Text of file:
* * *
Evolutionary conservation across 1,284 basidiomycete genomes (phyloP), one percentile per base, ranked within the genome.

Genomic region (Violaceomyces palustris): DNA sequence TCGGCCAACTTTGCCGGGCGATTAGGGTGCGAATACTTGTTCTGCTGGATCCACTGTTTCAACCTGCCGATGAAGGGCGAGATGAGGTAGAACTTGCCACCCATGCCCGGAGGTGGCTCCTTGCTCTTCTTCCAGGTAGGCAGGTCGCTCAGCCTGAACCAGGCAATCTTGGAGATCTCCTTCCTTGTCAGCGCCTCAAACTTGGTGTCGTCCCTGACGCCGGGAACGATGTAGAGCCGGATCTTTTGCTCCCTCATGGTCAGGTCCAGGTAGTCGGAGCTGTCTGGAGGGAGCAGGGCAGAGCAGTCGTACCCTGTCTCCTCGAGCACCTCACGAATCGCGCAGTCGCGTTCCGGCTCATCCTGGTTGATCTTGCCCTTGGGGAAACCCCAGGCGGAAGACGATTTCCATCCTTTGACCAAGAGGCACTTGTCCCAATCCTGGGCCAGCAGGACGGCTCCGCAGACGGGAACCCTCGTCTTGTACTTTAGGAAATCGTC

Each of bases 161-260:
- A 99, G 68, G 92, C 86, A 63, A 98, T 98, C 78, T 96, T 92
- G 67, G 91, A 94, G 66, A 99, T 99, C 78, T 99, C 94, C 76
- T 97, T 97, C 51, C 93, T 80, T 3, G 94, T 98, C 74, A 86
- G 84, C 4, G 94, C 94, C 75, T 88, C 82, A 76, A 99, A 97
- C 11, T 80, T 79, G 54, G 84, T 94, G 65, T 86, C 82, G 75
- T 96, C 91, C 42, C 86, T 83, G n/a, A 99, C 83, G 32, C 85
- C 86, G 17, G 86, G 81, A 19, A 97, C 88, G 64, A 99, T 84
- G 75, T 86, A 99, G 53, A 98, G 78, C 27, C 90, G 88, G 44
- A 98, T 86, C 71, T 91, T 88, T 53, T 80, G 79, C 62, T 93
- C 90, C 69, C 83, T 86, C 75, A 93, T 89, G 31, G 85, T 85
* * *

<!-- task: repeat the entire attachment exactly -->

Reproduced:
Evolutionary conservation across 1,284 basidiomycete genomes (phyloP), one percentile per base, ranked within the genome.

Genomic region (Violaceomyces palustris): DNA sequence TCGGCCAACTTTGCCGGGCGATTAGGGTGCGAATACTTGTTCTGCTGGATCCACTGTTTCAACCTGCCGATGAAGGGCGAGATGAGGTAGAACTTGCCACCCATGCCCGGAGGTGGCTCCTTGCTCTTCTTCCAGGTAGGCAGGTCGCTCAGCCTGAACCAGGCAATCTTGGAGATCTCCTTCCTTGTCAGCGCCTCAAACTTGGTGTCGTCCCTGACGCCGGGAACGATGTAGAGCCGGATCTTTTGCTCCCTCATGGTCAGGTCCAGGTAGTCGGAGCTGTCTGGAGGGAGCAGGGCAGAGCAGTCGTACCCTGTCTCCTCGAGCACCTCACGAATCGCGCAGTCGCGTTCCGGCTCATCCTGGTTGATCTTGCCCTTGGGGAAACCCCAGGCGGAAGACGATTTCCATCCTTTGACCAAGAGGCACTTGTCCCAATCCTGGGCCAGCAGGACGGCTCCGCAGACGGGAACCCTCGTCTTGTACTTTAGGAAATCGTC

Each of bases 161-260:
- A 99, G 68, G 92, C 86, A 63, A 98, T 98, C 78, T 96, T 92
- G 67, G 91, A 94, G 66, A 99, T 99, C 78, T 99, C 94, C 76
- T 97, T 97, C 51, C 93, T 80, T 3, G 94, T 98, C 74, A 86
- G 84, C 4, G 94, C 94, C 75, T 88, C 82, A 76, A 99, A 97
- C 11, T 80, T 79, G 54, G 84, T 94, G 65, T 86, C 82, G 75
- T 96, C 91, C 42, C 86, T 83, G n/a, A 99, C 83, G 32, C 85
- C 86, G 17, G 86, G 81, A 19, A 97, C 88, G 64, A 99, T 84
- G 75, T 86, A 99, G 53, A 98, G 78, C 27, C 90, G 88, G 44
- A 98, T 86, C 71, T 91, T 88, T 53, T 80, G 79, C 62, T 93
- C 90, C 69, C 83, T 86, C 75, A 93, T 89, G 31, G 85, T 85